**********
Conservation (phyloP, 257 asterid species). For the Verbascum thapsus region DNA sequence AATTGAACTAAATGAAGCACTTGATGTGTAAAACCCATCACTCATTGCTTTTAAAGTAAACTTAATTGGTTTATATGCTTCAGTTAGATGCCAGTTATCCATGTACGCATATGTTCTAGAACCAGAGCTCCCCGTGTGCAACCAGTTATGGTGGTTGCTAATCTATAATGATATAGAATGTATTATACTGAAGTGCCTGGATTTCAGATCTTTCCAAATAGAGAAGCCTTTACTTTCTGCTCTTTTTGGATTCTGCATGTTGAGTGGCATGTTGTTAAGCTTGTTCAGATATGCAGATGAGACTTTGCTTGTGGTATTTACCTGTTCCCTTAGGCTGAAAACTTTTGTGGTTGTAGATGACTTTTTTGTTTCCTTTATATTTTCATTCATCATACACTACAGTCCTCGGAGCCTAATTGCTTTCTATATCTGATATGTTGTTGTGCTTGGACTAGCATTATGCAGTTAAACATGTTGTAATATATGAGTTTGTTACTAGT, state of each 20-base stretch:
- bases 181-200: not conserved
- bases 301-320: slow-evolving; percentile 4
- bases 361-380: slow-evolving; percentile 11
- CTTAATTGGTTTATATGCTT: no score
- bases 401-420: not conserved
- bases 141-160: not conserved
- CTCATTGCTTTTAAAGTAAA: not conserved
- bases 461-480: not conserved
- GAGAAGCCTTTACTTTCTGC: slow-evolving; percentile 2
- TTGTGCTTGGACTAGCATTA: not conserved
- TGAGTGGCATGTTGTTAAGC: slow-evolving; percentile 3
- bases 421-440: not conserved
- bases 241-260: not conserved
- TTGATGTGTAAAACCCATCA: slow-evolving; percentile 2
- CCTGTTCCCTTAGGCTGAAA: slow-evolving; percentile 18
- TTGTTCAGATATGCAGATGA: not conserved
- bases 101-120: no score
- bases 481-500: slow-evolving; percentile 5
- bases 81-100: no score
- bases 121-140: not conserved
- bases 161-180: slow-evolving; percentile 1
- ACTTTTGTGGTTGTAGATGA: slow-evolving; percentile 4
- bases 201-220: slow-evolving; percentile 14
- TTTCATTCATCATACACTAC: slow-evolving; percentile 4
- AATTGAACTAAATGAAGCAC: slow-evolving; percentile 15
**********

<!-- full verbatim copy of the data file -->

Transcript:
Conservation (phyloP, 257 asterid species). For the Verbascum thapsus region DNA sequence AATTGAACTAAATGAAGCACTTGATGTGTAAAACCCATCACTCATTGCTTTTAAAGTAAACTTAATTGGTTTATATGCTTCAGTTAGATGCCAGTTATCCATGTACGCATATGTTCTAGAACCAGAGCTCCCCGTGTGCAACCAGTTATGGTGGTTGCTAATCTATAATGATATAGAATGTATTATACTGAAGTGCCTGGATTTCAGATCTTTCCAAATAGAGAAGCCTTTACTTTCTGCTCTTTTTGGATTCTGCATGTTGAGTGGCATGTTGTTAAGCTTGTTCAGATATGCAGATGAGACTTTGCTTGTGGTATTTACCTGTTCCCTTAGGCTGAAAACTTTTGTGGTTGTAGATGACTTTTTTGTTTCCTTTATATTTTCATTCATCATACACTACAGTCCTCGGAGCCTAATTGCTTTCTATATCTGATATGTTGTTGTGCTTGGACTAGCATTATGCAGTTAAACATGTTGTAATATATGAGTTTGTTACTAGT, state of each 20-base stretch:
- bases 181-200: not conserved
- bases 301-320: slow-evolving; percentile 4
- bases 361-380: slow-evolving; percentile 11
- CTTAATTGGTTTATATGCTT: no score
- bases 401-420: not conserved
- bases 141-160: not conserved
- CTCATTGCTTTTAAAGTAAA: not conserved
- bases 461-480: not conserved
- GAGAAGCCTTTACTTTCTGC: slow-evolving; percentile 2
- TTGTGCTTGGACTAGCATTA: not conserved
- TGAGTGGCATGTTGTTAAGC: slow-evolving; percentile 3
- bases 421-440: not conserved
- bases 241-260: not conserved
- TTGATGTGTAAAACCCATCA: slow-evolving; percentile 2
- CCTGTTCCCTTAGGCTGAAA: slow-evolving; percentile 18
- TTGTTCAGATATGCAGATGA: not conserved
- bases 101-120: no score
- bases 481-500: slow-evolving; percentile 5
- bases 81-100: no score
- bases 121-140: not conserved
- bases 161-180: slow-evolving; percentile 1
- ACTTTTGTGGTTGTAGATGA: slow-evolving; percentile 4
- bases 201-220: slow-evolving; percentile 14
- TTTCATTCATCATACACTAC: slow-evolving; percentile 4
- AATTGAACTAAATGAAGCAC: slow-evolving; percentile 15